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At my last job, I had to wait two weeks to get a VM created and assigned to me.

At my current job, I can't get a port opened to make an OUTBOUND connection to Amazon Web Services.

Yeah, working at Google, it's definitely easier to use big tools to try new things, huh?




We have a lot of perks, including great food, but ultimately it comes down to: 1) awesome coworkers I learn from daily 2) access to infrastructure and few barriers 3) a competent IT team for corporate IT

The combination of the three is rare in industry.


What I'm hearing is that the dream of Google has been reduced to some characteristic bullet points and a reasonably positive conclusion.

This isn't a criticism or negativity, all things considered it seems to be a great company to work for; it just seems to be a bit more homogenized than it used to be.


I think you hear a lot of bullet points because it's hard to write a HN comment that describes everything about Google in one sentence.

Let me tell you a story from my recent experience.

My neck hurts from time to time, and as part of stopping that, I decided that one thing I needed to do was to not sit at my desk anymore. Fortunately, I already had a standing desk at work, so it was just a matter of using it. When I got it, I thought the best plan would be to gradually ramp up; 30 minutes today, 40 minutes tomorrow, until I was standing the entire day. That never happened and I think I maybe stood for an hour a day, basically bailing out as soon as my legs felt even the slightest bit uncomfortable. Last week, I decided that that was not going to work, and I mentioned this to some people that sit (well, stand) near me. They agreed to shoot me with Nerf guns if I sat down. I did, and they did, so I stopped sitting down. Now I can stand the entire day. What really did it was watching others around me stand for the entire day; if they could do this for months, why couldn't I? That's what really motivated me to endure the annoyance in getting used to something new.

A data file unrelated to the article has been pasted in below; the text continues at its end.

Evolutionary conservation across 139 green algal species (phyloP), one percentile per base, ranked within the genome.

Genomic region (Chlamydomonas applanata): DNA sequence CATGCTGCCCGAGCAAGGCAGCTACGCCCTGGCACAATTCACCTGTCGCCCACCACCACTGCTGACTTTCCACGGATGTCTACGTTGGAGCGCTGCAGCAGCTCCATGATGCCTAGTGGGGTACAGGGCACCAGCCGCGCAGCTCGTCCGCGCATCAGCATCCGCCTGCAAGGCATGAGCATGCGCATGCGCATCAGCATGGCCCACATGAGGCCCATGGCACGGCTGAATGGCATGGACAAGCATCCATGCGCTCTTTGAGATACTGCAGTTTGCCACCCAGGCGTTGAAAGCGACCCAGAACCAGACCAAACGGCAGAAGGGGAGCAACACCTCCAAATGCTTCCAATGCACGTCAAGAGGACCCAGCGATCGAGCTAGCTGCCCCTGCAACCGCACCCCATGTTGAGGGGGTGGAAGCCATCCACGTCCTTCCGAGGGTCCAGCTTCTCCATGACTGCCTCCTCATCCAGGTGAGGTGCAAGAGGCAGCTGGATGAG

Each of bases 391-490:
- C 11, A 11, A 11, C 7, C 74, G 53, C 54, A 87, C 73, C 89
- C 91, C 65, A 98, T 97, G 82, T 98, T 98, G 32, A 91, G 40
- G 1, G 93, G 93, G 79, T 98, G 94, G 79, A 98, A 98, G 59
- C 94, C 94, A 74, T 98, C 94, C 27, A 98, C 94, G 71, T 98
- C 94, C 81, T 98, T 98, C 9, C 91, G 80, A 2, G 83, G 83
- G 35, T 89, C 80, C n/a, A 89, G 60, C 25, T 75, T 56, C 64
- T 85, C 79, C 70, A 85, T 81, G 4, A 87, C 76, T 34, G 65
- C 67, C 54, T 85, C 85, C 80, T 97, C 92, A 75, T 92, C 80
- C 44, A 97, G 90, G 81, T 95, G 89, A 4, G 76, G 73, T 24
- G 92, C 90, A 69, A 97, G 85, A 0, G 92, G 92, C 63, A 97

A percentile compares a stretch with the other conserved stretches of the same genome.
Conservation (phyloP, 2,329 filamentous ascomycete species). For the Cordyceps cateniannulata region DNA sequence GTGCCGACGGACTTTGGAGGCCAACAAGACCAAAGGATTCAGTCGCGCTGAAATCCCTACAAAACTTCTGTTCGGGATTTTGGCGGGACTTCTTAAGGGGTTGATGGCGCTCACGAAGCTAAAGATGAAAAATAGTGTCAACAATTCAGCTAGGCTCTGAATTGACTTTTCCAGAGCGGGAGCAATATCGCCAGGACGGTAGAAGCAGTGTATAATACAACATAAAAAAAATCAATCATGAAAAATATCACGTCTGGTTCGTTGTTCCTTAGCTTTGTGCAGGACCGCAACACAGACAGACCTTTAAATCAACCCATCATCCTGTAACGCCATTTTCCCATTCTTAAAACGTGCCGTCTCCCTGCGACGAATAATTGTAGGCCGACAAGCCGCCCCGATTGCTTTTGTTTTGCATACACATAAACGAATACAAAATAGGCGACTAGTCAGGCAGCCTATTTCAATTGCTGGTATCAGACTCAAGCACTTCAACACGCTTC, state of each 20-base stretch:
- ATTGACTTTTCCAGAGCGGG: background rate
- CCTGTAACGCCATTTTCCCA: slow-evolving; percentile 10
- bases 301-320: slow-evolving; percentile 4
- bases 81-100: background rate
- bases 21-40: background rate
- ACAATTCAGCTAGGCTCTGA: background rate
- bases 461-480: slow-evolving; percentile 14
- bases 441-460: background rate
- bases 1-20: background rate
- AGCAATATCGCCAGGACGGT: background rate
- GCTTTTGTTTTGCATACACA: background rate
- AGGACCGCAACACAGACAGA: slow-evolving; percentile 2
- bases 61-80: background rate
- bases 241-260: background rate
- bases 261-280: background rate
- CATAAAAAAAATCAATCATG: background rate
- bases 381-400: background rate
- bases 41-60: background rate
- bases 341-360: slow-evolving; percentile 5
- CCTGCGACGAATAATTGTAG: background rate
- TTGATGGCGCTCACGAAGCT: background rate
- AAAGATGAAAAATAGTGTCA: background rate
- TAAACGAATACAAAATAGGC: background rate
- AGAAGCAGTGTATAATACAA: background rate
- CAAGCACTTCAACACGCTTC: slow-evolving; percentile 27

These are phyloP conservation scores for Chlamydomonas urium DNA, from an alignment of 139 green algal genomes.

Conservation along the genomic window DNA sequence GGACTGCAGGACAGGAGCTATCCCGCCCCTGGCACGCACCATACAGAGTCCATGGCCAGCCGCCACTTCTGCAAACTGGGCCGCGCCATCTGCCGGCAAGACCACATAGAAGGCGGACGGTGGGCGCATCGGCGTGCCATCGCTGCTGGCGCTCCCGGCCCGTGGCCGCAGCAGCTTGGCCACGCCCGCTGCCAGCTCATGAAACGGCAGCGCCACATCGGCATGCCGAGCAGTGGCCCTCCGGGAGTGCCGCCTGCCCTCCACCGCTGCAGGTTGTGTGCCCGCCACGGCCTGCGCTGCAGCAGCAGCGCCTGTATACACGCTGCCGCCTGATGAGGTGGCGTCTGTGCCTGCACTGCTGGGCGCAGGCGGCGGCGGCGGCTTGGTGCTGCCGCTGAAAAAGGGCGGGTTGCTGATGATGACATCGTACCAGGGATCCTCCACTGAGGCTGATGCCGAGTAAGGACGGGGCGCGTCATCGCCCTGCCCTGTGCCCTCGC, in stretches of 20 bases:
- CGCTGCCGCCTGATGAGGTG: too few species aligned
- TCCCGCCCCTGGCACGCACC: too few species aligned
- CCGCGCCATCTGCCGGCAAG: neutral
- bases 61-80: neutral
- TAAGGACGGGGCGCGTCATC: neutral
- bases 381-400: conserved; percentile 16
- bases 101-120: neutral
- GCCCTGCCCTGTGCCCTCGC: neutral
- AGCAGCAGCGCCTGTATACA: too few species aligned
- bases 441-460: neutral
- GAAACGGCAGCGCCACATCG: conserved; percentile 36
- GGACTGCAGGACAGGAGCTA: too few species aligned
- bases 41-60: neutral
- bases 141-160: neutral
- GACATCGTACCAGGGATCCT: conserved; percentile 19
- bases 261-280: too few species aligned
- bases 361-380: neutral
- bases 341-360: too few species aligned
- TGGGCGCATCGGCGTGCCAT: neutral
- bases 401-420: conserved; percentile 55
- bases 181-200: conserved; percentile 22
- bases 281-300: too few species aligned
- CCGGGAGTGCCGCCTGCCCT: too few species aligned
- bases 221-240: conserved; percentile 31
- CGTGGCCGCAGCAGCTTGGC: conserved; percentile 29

So what does this have to do with Google? It boils down to: coworkers that care, coworkers that are "different", and the willingness to make expensive non-essential office furniture universally accessible and useful.

Ultimately, there are a lot of great reasons to work at Google, and HN comments can only give you a small snapshot at a time.


When one of my coworkers (at Google), outside of work, crash-landed his parachute and was in the hospital for months:

1) his manager (my manager) spent the next two days with a translator contacting his family back in Iran to explain what happened 2) paid a huge amount of money to have him rehabbed. He had brain damage. They did a great job- he had access to awesome rehab people and regained a ton of brain function. 3) worked hard to get his work visa extended while he was out of work.

I use bullet points because they are a succinct way to list several orthogonal items. Please don't take my data and generalize to all of Google. All I can say is that this company is pretty incredible, and much of what get published about it isn't very accurate.


All I can say is that this company is pretty incredible, and much of what get published about it isn't very accurate.

Couldn't agree more. Partially-truthful stories titled "Google used to be a great place to work but isn't anymore," seem to make a lot of HN commenters very happy. I'm not sure why.

Anyway, back to complaining about how I don't like the new pour-over coffees that the baristas upstairs make. Replacing Intelligentsia with Stumptown? How dare they! What a terrible place to work! :)


How awesome is the food?


I like it a lot. I eat about 10 meals a week there, have lost about 25 pounds, and I hate going out to restaurants because you have to pay and the food isn't as good.


You're probably going to crappy restaurants.


I don't think you've eaten in a Google cafeteria then. The food here really is top-notch. An equivalent restaurant would cost you between $25 and $35 a plate, possibly more depending on the day. I've had meals that would have easily cost me more than $50 anywhere else.


I had an interview at Google (no job :(...), and their food really is excellent. It can easily be compared to a higher end restaurant on Yelp (think $$ or $$$).


You haven't eaten there, have you? Their "cafeteria" is a bunch of kitchens worked by chefs. Good ones. Their food is the only reason I would consider working there.


Their food is the only reason I would consider working there.

This is bald hyperbole. There are a lot of reasons you would consider working there.


The only advantage over my current gig, I meant.




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